Provocations

The aim of Provocations is to offer a number of short bursts on one or several issues, about which the author feels strongly, but on which his or her views may yet not be fully formed.  They are meant to be the beginning of a conversation, not the end of one, and are chosen especially for their provocative and discussion-inducing content.  Our hope is that they will engender intelligent and impassioned exchanges among our readers.

Provocations may come from any of our contributors and will reflect a number of different personal, social, and ideological orientations, which strikes us as a Good Thing.

4 Comments »

  1. Dan,
    I think this is a great idea, though I did note the implied filter “which strikes us as a Good Thing“. We tend to be in favour of provoking the other side but like it rather less when the other side provokes us. Provocation should not be the one sided throwing of stones at our favourite targets. I can think of many provocative subjects but my dinner party favourite, which always infuriates my listeners, is when I explain that Apartheid was a successful policy and its main goals have been secured. Yes, I know, it is a surprising point of view, but that is the whole point of a provocation, to surprise by showing a wholly new way of looking at the subject. One may reject the point of view but one may have gained surprising insights.

    What I would love to see are book reviews(and perhaps movie reviews where they have thoughtful implications)). I always find book reviews valuable. I suggest that you invite your readership to submit book reviews. Reading books consumes significant time so spreading the load among your audience would help a lot.

    I look forward to your first provocation. I won’t even try to guess what it might be.

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  2. I can think of many provocative subjects but my dinner party favourite, which always infuriates my listeners, is when I explain that Apartheid was a successful policy and its main goals have been secured.

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    You’ll have to explain this. On the surface it sounds pretty appalling.

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  3. Dan,
    On the surface it sounds pretty appalling.

    Not so appalling. Because of that we have Africa’s strongest economy(by far), a well functioning university system, the only true democracy in Africa, a good justice system and the best infrastructure in Africa(by far). And unlike most of Africa, we have no terrorism or armed insurrection. The rule of law works. Unlike the rest of Africa, the skilled, productive white community has not been ejected and continue to enjoy a good lifestyle, making valuable, indeed irreplaceable contributions, stabilising the country. I say this with some feeling because my family lost their farm in Kenya. We, with 60,000 others were the first wave of refugees. Some of us settled in South Africa with nothing, having lost everything. My later adolescent years were ones of penury, squalor and desperation. My father was unable to adjust to the change. He was a middle aged farmer with nothing but the clothes on his back and he utterly lacked the skills for survival in a city. I know what it is like to be a refugee.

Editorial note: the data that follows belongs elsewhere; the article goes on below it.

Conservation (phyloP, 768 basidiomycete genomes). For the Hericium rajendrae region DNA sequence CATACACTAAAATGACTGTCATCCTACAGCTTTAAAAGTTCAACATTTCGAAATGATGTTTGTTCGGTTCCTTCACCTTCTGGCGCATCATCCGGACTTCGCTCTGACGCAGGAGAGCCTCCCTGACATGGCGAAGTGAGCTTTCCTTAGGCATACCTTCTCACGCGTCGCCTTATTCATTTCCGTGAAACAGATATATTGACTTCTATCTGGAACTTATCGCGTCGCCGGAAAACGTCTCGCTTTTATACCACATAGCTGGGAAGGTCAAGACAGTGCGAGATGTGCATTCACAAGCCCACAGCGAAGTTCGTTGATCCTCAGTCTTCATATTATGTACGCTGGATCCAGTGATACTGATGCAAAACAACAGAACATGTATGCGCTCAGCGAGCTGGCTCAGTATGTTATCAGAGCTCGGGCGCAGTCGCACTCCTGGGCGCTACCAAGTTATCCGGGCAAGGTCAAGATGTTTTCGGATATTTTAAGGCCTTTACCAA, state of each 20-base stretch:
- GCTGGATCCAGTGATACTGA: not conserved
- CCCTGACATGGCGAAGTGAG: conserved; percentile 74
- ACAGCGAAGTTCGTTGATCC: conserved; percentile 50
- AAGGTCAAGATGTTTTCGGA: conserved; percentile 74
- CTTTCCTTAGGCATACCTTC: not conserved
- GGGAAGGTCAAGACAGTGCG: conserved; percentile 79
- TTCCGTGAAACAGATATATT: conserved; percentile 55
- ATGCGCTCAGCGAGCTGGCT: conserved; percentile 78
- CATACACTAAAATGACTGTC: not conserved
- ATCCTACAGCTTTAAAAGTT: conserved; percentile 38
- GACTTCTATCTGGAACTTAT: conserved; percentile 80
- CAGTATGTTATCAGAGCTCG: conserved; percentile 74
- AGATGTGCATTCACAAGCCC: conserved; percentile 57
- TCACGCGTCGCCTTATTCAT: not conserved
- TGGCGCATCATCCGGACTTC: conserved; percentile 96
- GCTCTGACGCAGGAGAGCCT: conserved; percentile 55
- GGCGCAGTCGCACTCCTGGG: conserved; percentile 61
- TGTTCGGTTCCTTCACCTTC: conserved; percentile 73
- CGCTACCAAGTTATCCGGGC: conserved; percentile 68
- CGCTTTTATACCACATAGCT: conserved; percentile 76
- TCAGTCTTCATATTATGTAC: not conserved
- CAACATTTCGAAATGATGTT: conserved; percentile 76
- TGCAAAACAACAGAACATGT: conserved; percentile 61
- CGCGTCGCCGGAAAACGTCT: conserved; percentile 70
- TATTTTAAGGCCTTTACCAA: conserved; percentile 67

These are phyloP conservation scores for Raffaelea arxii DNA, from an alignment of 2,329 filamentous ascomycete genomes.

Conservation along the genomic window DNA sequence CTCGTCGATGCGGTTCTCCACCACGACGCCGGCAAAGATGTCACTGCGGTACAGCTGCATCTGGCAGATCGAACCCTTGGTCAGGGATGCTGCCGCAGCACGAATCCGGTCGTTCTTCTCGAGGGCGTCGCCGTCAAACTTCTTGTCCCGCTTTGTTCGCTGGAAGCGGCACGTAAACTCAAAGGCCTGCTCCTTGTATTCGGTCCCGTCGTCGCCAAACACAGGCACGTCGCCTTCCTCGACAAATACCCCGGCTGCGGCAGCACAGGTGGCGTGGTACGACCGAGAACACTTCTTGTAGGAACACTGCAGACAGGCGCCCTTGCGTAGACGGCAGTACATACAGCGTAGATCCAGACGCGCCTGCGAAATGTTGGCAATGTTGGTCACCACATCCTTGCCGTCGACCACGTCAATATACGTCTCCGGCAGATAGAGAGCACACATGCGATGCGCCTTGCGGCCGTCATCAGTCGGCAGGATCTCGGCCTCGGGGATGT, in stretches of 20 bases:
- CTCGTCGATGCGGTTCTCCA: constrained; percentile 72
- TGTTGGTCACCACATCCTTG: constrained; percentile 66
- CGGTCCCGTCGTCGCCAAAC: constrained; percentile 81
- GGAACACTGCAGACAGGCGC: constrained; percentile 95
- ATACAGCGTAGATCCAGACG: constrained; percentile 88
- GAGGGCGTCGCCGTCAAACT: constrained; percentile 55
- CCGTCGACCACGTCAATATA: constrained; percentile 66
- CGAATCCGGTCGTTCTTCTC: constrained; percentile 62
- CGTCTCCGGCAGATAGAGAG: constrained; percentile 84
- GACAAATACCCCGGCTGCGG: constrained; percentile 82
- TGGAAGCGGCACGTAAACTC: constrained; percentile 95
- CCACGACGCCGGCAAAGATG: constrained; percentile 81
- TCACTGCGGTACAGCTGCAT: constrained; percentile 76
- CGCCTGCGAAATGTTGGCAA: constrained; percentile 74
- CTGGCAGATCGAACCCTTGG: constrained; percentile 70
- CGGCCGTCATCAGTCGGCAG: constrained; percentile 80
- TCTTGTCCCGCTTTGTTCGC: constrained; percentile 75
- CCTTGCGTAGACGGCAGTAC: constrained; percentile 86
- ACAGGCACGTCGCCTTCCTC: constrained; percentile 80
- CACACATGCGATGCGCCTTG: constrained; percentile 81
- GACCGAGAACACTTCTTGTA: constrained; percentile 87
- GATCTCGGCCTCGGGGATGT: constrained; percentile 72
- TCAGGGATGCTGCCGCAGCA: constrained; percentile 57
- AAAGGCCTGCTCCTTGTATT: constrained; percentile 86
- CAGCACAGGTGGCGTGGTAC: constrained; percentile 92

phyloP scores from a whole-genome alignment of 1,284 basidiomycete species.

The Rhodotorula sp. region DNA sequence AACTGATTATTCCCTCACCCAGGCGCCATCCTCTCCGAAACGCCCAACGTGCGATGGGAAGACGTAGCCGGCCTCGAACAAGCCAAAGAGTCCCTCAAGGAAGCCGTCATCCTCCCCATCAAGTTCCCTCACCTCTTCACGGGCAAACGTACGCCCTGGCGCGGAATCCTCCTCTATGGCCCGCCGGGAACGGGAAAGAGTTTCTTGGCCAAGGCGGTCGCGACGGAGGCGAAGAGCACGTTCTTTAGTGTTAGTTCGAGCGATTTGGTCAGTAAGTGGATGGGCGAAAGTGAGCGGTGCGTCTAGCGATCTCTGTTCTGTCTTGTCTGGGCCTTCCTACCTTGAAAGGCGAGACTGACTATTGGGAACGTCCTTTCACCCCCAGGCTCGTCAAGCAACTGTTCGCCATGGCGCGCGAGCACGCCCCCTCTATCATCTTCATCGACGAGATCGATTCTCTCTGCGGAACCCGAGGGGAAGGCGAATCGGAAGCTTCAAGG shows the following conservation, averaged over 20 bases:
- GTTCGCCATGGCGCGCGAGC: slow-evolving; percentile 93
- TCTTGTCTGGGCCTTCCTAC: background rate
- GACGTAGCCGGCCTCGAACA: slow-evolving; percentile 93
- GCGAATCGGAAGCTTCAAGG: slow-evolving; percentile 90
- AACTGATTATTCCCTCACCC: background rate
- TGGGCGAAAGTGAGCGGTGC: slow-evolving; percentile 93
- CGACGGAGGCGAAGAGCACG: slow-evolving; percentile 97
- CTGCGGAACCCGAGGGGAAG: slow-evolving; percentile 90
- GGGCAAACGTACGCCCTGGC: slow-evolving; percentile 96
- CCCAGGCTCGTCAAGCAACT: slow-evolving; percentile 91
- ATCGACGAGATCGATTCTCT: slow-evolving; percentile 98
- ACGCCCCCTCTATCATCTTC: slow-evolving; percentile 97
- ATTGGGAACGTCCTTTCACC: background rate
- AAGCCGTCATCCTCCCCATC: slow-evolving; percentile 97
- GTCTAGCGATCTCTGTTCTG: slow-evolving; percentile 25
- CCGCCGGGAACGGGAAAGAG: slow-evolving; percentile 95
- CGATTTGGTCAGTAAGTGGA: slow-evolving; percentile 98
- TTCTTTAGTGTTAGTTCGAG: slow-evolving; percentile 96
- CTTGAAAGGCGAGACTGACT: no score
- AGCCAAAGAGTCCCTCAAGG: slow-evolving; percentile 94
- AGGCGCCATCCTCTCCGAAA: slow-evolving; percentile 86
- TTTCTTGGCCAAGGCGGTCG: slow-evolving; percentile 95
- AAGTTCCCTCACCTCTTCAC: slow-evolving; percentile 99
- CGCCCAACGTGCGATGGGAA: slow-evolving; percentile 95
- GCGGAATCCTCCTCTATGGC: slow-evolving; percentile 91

This is the appalling fate that could have been repeated in South Africa. Indeed it was highly likely and then there would have been four million refugees fleeing to Europe to escape wild bloodlust. But Apartheid stabilised the country delaying necessary change until it could be achieved under optimum conditions that guaranteed a fair place and a productive role for the white community. A monstrous tragedy was averted. I’m glad I never had to live through that tragedy for the second time.

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  4. Are We Provoked Yet?

    I hope we can get past just being shocked that such a view would be expressed in our space. PC has its problems, although the very clever demonization of PC is IMO a bigger problem. History, and practically all narratives, whether holy books or novels, are usually written with heroes and villains.

    It is tempting to view the awful chaos in much of sub-Saharan Africa is just a continuation of the trajectory of the continent that has long lagged furthest behind in the development of civilization and technology, and it is natural that some people should be saying “Thank god for the wise promoters of Apartheid.”, but let’s see, why didn’t Rhodesia/Zimbabwe follow the same path? Were they less invested in an Apartheid like philosophy than white South Africa? Maybe South African whites had a wiser more restrained opposition in the form of the ANC? Maybe South Africa, with its climate, was more congenial to European style coastal cities where a much larger white minority settled, and developed a diversified way of life and more defensible settlements?

    I haven’t studied it extensively, but Robinson and Acemoglu’ _Why Nations Fail_ gives a credible view of the tragedies of Southern Africa in 9, Reversing Development: How European Colonialism impoverished large parts of the world, and Chapter 14 “Breaking the Mold” which focuses on exceptions to the rule such as Botswana.

    While not comparable in size, Botswana (3% white) is said to have a GDP/capita of $18,825 while South Africa’s (20% white) is $5,902. They have almost identically bad wealth distribution however (GINI 63 and 63.1 respectively).

    The several memoirs of Alexandra Fuller, daughter of Rhodesian farmers, also provides a sad but I think balanced perspective.

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